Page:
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This exhibition coinciding with a Donald Judd retrospective at MOMA, details five projects, within a threefold thematic framework, to reveal a significant body of architecture (1984 - 1994). The three themes addressed are drawing abstraction, concrete expression and Swiss situation. The exhibition contributes to architectural discourse by addressing overarching aspects of Judd's practice, including his connection to architectural movements and influences of Europe, 1964 - 1994, specifically, Italian "La Tendenza" and Swiss "New Simplicity", and at the same time, his independence in thought and action as an American artist making architecture.
Judd was aware of and concurred with some concepts expressed through drawings of the "La Tendenza" movement in Italy, as it promoted architecture and planning of rationalism, but he was sensitive to local cultural conditions. The typical projects of the movement, often expressed through drawings, were not flamboyant, but relatively plain, not individualistic, but for the community, not complicated, but archetypal. Through Judd, the influence is found from Marfa to Cleveland, in proposed and built works. Later, with a new base in Switzerland, Judd's focus on clear space and material resonates with the art world establishment, and he is promoted as architect to art museums and public buildings.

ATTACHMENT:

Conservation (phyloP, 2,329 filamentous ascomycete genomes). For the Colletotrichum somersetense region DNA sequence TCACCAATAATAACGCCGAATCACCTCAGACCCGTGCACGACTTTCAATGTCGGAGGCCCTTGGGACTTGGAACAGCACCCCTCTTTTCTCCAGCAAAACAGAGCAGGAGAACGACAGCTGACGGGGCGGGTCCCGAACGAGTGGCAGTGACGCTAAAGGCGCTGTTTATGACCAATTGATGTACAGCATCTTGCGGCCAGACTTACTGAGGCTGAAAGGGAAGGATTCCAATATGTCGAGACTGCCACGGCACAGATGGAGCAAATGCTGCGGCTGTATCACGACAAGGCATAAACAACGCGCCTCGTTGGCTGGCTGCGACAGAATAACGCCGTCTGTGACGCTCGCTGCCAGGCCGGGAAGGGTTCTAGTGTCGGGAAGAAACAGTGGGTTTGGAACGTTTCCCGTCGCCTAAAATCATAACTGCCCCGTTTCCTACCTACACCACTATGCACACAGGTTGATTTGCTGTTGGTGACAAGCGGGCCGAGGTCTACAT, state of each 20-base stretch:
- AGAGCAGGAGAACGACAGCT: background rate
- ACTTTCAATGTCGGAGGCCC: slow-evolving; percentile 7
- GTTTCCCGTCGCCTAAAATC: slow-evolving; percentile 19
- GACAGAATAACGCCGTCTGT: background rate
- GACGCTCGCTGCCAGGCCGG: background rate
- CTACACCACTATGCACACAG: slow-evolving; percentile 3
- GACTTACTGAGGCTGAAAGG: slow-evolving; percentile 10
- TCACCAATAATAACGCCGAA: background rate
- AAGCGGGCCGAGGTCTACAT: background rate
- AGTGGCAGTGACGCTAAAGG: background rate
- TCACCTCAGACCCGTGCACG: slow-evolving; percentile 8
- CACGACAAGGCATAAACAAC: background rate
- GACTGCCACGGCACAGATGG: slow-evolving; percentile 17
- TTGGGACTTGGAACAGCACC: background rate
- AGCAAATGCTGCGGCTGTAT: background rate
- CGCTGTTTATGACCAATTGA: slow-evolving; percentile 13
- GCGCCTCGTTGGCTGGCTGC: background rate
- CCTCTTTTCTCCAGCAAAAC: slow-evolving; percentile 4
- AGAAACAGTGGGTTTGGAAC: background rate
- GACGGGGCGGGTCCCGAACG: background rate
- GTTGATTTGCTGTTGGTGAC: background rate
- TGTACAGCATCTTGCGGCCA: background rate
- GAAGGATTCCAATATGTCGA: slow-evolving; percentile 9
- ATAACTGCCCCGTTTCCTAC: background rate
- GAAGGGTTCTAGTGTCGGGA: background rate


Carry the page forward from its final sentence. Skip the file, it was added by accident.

The second aspect addressed is the relative freedom Judd exercised in making design decisions. Judd did not confuse art and architecture, but understood the experience of form, space and structure as a continuum across the disciplines, not to be compromised by trivial contingencies or differences in scale. This freedom prompted experimentation, in particular with a favorite material, concrete.